Current anterior cervical plate systems were tested with locked and unlocked fixation screws and with unicortical and bicortical fixation screws to determine fixation rigidity and pull-off strengths.Objectives.
To evaluate the effects of screw-plate locking and screw length on fixation strength and stability of anterior cervical plates.Summary of Background Data.
New plate systems provide for rigid locking of the screw-plate interface, the-oretically increasing construct rigidity, allowing unicortical fixation, and preventing screw back-out. There are few data on the effects of locking screws on the stability of anterior cervical plating.Methods.
Eighty fresh lamb vertebrae (C3-T1) were used. Test systems included: Cervical Spine Locking Plate (CSLP; Synthes, Paoli, PA, Orion plate (Sofamor-Danek, Memphis, TN), and Acroplate (AcroMed, Cleveland, OH). The CSLP and Orion plates were tested with fixation screws, locked and unlocked, and the AcroMed plate with unicortical and bicortical screw purchase. Biomechanical testing of the screw-plate constructs was performed to determine the initial bone-plate rigidity and pull-off strength. A 2.5-Nm cyclic bending moment was then applied to additional constructs for 105 cycles, and these constructs retested.Results.
Locked CSLP and Orion constructs were more rigid than all unlocked unicortical systems initially and after cyclic loading (P < 0.05). After cycling, the rigidity of all unlocked unicortical constructs decreased significantly (P < 0.05). There was no significant difference in pull-off strengths between the CSLP, the Orion, and the unicortical AcroMed plate. However, all had significantly less pull-off strength than the AcroMed plate with bicortical screws. A negative correlation was observed between initial pull-off strength and sagittal vertebral body diameter.Conclusions.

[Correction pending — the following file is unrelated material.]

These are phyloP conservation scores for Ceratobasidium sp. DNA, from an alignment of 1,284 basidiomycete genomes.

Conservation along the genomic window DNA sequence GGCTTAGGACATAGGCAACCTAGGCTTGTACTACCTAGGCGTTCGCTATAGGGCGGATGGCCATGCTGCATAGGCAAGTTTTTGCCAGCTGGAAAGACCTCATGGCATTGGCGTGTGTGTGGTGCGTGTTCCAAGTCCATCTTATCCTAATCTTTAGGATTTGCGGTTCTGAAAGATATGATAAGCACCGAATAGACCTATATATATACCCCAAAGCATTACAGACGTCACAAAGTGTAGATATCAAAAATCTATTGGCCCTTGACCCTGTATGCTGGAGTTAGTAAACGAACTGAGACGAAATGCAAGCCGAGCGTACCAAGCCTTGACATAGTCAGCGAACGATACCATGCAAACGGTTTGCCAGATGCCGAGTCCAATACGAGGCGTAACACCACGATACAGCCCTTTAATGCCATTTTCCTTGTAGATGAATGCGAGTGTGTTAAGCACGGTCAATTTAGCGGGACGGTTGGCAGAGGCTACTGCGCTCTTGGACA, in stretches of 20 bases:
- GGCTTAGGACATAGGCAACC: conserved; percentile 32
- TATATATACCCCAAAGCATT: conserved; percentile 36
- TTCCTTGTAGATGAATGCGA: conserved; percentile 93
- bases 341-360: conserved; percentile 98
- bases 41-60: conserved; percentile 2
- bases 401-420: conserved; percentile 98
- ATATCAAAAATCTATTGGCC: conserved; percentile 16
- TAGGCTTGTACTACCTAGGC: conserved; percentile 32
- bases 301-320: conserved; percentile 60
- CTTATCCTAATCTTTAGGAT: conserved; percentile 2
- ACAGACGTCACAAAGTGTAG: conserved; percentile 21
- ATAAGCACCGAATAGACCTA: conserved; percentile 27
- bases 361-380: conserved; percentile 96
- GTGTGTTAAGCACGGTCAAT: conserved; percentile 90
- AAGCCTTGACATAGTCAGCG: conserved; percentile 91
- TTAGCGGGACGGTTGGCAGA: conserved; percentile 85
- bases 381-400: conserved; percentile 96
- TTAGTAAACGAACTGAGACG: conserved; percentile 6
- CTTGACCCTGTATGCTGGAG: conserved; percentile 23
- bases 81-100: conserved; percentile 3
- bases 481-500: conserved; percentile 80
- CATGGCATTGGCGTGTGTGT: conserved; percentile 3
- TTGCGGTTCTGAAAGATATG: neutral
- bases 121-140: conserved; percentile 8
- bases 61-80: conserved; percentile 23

Locking screws significantly increased the rigidity of the tested screw-plate systems initially and after cyclic loading. Because pull-off strength was affected by the vertebral body diameter, use of longer unicortical screws may be clinically beneficial in the patient with larger cervical vertebrae.